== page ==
For the second time in two months, a court tossed out a lawsuit brought by climate cranks, this time supposedly representing kids.
A three-judge panel of the Ninth Circuit Court of Appeals dismissed a lawsuit brought on behalf of 21 youths by the climate legal advocacy group Our Children’s Trust against the federal government in an attempt to force it to impose limits on fossil fuel use.
This decision arrived just a month after New York state Supreme Court Justice Barry Ostrager dismissed a lawsuit brought by state Attorney General Letitia James against ExxonMobil, in which she accused the company of lying to investors about its business prospects in light of the possible costs of government regulations to fight climate change.
“The office of the Attorney General failed to prove, by a preponderance of the evidence, that ExxonMobil made any material misstatements or omissions about its practices and procedures that misled any reasonable investor,” Ostrager wrote in his decision.
Ostrager dismissed the case with prejudice, meaning it cannot be brought again based on these facts in New York.
In the case the Ninth Circuit Court dismissed on January 17, Kelsey Cascadia Rose Juliana et al. v. The United States of America et al., 21 youths aged 10 to 21 sued the federal government in a federal district court in Oregon arguing the government violated their constitutional rights to life, liberty, and property by encouraging the use of fossil fuels, which produce greenhouse gases the plaintiffs allege damage the climate system.
When the case was initially filed in 2015, the Obama administration tried to have it dismissed, but the federal district judge denied its request.
The Trump administration inherited the Obama administration’s appeal of the district court’s decision then pending before the Ninth Circuit Court in 2017. The latter court granted a temporary stay on the lawsuit, allowing the newly installed Trump administration to develop its own response.
On appeal, the Trump administration argued, as the Obama administration had before it, the youths lacked standing to sue the federal government for any purported harms from climate change, as any damages it might cause them were not unique or particularized to them, a criterion for standing to sue.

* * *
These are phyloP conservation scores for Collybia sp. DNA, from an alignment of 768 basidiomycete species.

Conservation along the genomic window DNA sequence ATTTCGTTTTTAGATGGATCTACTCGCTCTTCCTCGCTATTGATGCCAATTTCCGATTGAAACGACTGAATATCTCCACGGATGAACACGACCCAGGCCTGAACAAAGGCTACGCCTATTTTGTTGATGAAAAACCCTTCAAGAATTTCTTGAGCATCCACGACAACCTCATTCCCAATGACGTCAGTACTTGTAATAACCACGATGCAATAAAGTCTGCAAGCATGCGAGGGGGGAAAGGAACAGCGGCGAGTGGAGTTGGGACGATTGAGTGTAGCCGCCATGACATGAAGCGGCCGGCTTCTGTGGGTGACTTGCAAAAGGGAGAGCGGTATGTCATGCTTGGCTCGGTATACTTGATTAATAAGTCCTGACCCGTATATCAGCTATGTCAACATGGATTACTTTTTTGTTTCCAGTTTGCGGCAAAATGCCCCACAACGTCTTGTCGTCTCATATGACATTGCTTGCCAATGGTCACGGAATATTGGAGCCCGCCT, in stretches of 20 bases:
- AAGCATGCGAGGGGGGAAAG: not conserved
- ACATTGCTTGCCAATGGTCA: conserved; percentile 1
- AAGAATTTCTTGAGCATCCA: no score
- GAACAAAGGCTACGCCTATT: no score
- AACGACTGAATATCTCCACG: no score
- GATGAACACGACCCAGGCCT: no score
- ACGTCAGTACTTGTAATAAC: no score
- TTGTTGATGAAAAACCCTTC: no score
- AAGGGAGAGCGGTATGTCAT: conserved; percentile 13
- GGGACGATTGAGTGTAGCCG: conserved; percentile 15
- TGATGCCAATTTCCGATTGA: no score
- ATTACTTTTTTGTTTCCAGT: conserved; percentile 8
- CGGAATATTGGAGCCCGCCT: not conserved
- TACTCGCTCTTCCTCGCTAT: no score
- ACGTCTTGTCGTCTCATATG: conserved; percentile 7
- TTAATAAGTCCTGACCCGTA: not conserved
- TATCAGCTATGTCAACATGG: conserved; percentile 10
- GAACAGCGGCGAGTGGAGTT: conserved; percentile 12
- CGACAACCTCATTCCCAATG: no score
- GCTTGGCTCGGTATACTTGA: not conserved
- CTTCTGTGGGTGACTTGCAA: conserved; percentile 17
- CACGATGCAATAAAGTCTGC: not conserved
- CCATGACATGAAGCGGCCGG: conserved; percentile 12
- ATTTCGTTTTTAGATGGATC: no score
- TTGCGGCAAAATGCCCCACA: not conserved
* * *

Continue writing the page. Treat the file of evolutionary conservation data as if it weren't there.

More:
Calling the youths’ lawsuit “a direct attack on the separation of powers,” the Trump administration additionally argued even if the youths had standing to sue, the legislature and the executive, not the courts, were the appropriate branches of government for determining the nation’s energy policies and responses to climate change.
In a two-to-one decision, the three-judge panel agreed on both points.
The youths lacked standing to sue the federal government, and the court didn’t have the authority to dictate climate policy, wrote Ninth Circuit Judge Andrew Hurwitz, an Obama administration appointee, in his majority opinion.
The plaintiffs lacked standing to sue, said Hurwitz, because they could not show the policies had done them any direct harm. Their injuries were not “concrete and particularized,” Hurwitz wrote.
“The central issue before us is whether, even assuming such a broad constitutional right exists, an Article III court can provide the plaintiffs the redress they seek—an order requiring the government to develop a plan to ‘phase out fossil fuel emissions and draw down excess atmospheric CO2,'” Hurwitz wrote. “Reluctantly, we conclude that such relief is beyond our constitutional power.
“Rather, the plaintiffs’ impressive case for redress must be presented to the political branches of government,” wrote Hurwitz. “[A]ny effective plan would necessarily require a host of complex policy decisions entrusted, for better or worse, to the wisdom and discretion of the executive and legislative branches.”
The panel sent the case back to the lower court for dismissal.
Even the most liberal court in the nation couldn’t stretch the law far enough to allow this flawed lawsuit to proceed, said my colleague James Taylor, director of the Arthur B. Robinson Center for Climate and Environmental Policy at The Heartland Institute, in a press release.